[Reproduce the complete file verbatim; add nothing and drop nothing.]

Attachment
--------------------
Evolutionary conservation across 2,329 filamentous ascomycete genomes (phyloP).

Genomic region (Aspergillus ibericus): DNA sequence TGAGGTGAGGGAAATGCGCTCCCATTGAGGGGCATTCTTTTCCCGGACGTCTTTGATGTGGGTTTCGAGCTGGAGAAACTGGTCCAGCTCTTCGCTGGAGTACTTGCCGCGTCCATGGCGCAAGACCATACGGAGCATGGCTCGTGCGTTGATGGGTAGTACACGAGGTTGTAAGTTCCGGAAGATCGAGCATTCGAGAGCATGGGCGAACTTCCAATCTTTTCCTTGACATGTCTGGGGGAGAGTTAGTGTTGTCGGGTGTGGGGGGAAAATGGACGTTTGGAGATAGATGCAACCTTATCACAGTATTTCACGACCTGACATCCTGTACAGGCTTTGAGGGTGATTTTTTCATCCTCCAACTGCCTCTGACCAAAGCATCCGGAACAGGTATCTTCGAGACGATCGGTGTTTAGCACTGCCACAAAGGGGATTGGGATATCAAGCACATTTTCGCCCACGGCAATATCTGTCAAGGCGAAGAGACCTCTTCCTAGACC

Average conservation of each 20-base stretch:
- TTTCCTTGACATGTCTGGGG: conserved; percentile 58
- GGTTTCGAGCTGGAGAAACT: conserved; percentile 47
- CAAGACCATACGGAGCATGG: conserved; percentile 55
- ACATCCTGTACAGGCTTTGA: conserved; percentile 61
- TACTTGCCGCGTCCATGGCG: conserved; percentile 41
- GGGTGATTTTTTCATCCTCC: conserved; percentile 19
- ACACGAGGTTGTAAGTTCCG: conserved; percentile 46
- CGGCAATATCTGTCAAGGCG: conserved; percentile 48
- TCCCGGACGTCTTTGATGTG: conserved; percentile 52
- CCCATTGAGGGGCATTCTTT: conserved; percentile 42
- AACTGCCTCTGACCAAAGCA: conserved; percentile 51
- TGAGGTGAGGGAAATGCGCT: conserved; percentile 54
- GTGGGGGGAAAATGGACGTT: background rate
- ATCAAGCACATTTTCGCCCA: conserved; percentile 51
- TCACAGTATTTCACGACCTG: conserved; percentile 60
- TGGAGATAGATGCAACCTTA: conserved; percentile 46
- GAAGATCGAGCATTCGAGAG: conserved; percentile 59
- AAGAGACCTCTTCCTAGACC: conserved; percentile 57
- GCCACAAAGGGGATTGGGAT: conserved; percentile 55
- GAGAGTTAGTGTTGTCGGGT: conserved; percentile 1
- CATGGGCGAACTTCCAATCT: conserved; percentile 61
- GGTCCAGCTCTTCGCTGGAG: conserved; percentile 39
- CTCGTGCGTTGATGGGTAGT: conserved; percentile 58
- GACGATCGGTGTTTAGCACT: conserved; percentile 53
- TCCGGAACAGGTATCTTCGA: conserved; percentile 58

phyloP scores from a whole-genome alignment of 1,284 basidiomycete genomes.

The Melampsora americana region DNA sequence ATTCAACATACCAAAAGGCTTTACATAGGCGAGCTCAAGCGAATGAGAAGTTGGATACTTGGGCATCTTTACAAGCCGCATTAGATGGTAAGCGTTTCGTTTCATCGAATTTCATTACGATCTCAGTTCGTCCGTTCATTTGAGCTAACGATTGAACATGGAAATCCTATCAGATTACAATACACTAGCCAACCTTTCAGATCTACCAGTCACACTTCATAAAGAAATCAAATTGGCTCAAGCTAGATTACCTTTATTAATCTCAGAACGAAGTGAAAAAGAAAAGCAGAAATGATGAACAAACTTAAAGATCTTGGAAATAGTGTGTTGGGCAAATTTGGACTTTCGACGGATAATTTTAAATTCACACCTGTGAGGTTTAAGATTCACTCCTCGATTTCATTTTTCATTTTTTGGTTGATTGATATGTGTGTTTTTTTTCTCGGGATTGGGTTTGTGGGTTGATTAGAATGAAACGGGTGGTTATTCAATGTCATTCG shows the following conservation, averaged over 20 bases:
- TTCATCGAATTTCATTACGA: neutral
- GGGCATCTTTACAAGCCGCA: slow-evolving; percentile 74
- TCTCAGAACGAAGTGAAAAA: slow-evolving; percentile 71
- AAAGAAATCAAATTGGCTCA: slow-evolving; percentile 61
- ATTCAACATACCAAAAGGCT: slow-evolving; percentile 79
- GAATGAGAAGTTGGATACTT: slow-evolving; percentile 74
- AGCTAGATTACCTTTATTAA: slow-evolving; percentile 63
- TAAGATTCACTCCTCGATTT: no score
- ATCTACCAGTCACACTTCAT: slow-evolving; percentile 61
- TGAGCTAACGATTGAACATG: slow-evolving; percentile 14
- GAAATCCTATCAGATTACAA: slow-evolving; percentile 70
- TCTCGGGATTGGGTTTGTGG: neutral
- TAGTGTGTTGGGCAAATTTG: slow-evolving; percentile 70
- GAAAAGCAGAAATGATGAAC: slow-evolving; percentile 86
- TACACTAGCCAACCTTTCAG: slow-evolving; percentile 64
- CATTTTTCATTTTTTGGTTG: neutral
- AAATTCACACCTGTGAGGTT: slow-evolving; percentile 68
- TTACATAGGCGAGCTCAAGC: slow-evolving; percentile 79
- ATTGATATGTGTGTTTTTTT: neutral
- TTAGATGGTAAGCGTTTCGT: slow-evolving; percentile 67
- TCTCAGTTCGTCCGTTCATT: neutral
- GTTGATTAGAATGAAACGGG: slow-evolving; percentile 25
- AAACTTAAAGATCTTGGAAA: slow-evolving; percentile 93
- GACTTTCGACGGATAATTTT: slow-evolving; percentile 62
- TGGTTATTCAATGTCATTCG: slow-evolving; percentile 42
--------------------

Evolutionary conservation across 2,329 filamentous ascomycete genomes (phyloP).

Genomic region (Aspergillus ibericus): DNA sequence TGAGGTGAGGGAAATGCGCTCCCATTGAGGGGCATTCTTTTCCCGGACGTCTTTGATGTGGGTTTCGAGCTGGAGAAACTGGTCCAGCTCTTCGCTGGAGTACTTGCCGCGTCCATGGCGCAAGACCATACGGAGCATGGCTCGTGCGTTGATGGGTAGTACACGAGGTTGTAAGTTCCGGAAGATCGAGCATTCGAGAGCATGGGCGAACTTCCAATCTTTTCCTTGACATGTCTGGGGGAGAGTTAGTGTTGTCGGGTGTGGGGGGAAAATGGACGTTTGGAGATAGATGCAACCTTATCACAGTATTTCACGACCTGACATCCTGTACAGGCTTTGAGGGTGATTTTTTCATCCTCCAACTGCCTCTGACCAAAGCATCCGGAACAGGTATCTTCGAGACGATCGGTGTTTAGCACTGCCACAAAGGGGATTGGGATATCAAGCACATTTTCGCCCACGGCAATATCTGTCAAGGCGAAGAGACCTCTTCCTAGACC

Average conservation of each 20-base stretch:
- TTTCCTTGACATGTCTGGGG: conserved; percentile 58
- GGTTTCGAGCTGGAGAAACT: conserved; percentile 47
- CAAGACCATACGGAGCATGG: conserved; percentile 55
- ACATCCTGTACAGGCTTTGA: conserved; percentile 61
- TACTTGCCGCGTCCATGGCG: conserved; percentile 41
- GGGTGATTTTTTCATCCTCC: conserved; percentile 19
- ACACGAGGTTGTAAGTTCCG: conserved; percentile 46
- CGGCAATATCTGTCAAGGCG: conserved; percentile 48
- TCCCGGACGTCTTTGATGTG: conserved; percentile 52
- CCCATTGAGGGGCATTCTTT: conserved; percentile 42
- AACTGCCTCTGACCAAAGCA: conserved; percentile 51
- TGAGGTGAGGGAAATGCGCT: conserved; percentile 54
- GTGGGGGGAAAATGGACGTT: background rate
- ATCAAGCACATTTTCGCCCA: conserved; percentile 51
- TCACAGTATTTCACGACCTG: conserved; percentile 60
- TGGAGATAGATGCAACCTTA: conserved; percentile 46
- GAAGATCGAGCATTCGAGAG: conserved; percentile 59
- AAGAGACCTCTTCCTAGACC: conserved; percentile 57
- GCCACAAAGGGGATTGGGAT: conserved; percentile 55
- GAGAGTTAGTGTTGTCGGGT: conserved; percentile 1
- CATGGGCGAACTTCCAATCT: conserved; percentile 61
- GGTCCAGCTCTTCGCTGGAG: conserved; percentile 39
- CTCGTGCGTTGATGGGTAGT: conserved; percentile 58
- GACGATCGGTGTTTAGCACT: conserved; percentile 53
- TCCGGAACAGGTATCTTCGA: conserved; percentile 58

phyloP scores from a whole-genome alignment of 1,284 basidiomycete genomes.

The Melampsora americana region DNA sequence ATTCAACATACCAAAAGGCTTTACATAGGCGAGCTCAAGCGAATGAGAAGTTGGATACTTGGGCATCTTTACAAGCCGCATTAGATGGTAAGCGTTTCGTTTCATCGAATTTCATTACGATCTCAGTTCGTCCGTTCATTTGAGCTAACGATTGAACATGGAAATCCTATCAGATTACAATACACTAGCCAACCTTTCAGATCTACCAGTCACACTTCATAAAGAAATCAAATTGGCTCAAGCTAGATTACCTTTATTAATCTCAGAACGAAGTGAAAAAGAAAAGCAGAAATGATGAACAAACTTAAAGATCTTGGAAATAGTGTGTTGGGCAAATTTGGACTTTCGACGGATAATTTTAAATTCACACCTGTGAGGTTTAAGATTCACTCCTCGATTTCATTTTTCATTTTTTGGTTGATTGATATGTGTGTTTTTTTTCTCGGGATTGGGTTTGTGGGTTGATTAGAATGAAACGGGTGGTTATTCAATGTCATTCG shows the following conservation, averaged over 20 bases:
- TTCATCGAATTTCATTACGA: neutral
- GGGCATCTTTACAAGCCGCA: slow-evolving; percentile 74
- TCTCAGAACGAAGTGAAAAA: slow-evolving; percentile 71
- AAAGAAATCAAATTGGCTCA: slow-evolving; percentile 61
- ATTCAACATACCAAAAGGCT: slow-evolving; percentile 79
- GAATGAGAAGTTGGATACTT: slow-evolving; percentile 74
- AGCTAGATTACCTTTATTAA: slow-evolving; percentile 63
- TAAGATTCACTCCTCGATTT: no score
- ATCTACCAGTCACACTTCAT: slow-evolving; percentile 61
- TGAGCTAACGATTGAACATG: slow-evolving; percentile 14
- GAAATCCTATCAGATTACAA: slow-evolving; percentile 70
- TCTCGGGATTGGGTTTGTGG: neutral
- TAGTGTGTTGGGCAAATTTG: slow-evolving; percentile 70
- GAAAAGCAGAAATGATGAAC: slow-evolving; percentile 86
- TACACTAGCCAACCTTTCAG: slow-evolving; percentile 64
- CATTTTTCATTTTTTGGTTG: neutral
- AAATTCACACCTGTGAGGTT: slow-evolving; percentile 68
- TTACATAGGCGAGCTCAAGC: slow-evolving; percentile 79
- ATTGATATGTGTGTTTTTTT: neutral
- TTAGATGGTAAGCGTTTCGT: slow-evolving; percentile 67
- TCTCAGTTCGTCCGTTCATT: neutral
- GTTGATTAGAATGAAACGGG: slow-evolving; percentile 25
- AAACTTAAAGATCTTGGAAA: slow-evolving; percentile 93
- GACTTTCGACGGATAATTTT: slow-evolving; percentile 62
- TGGTTATTCAATGTCATTCG: slow-evolving; percentile 42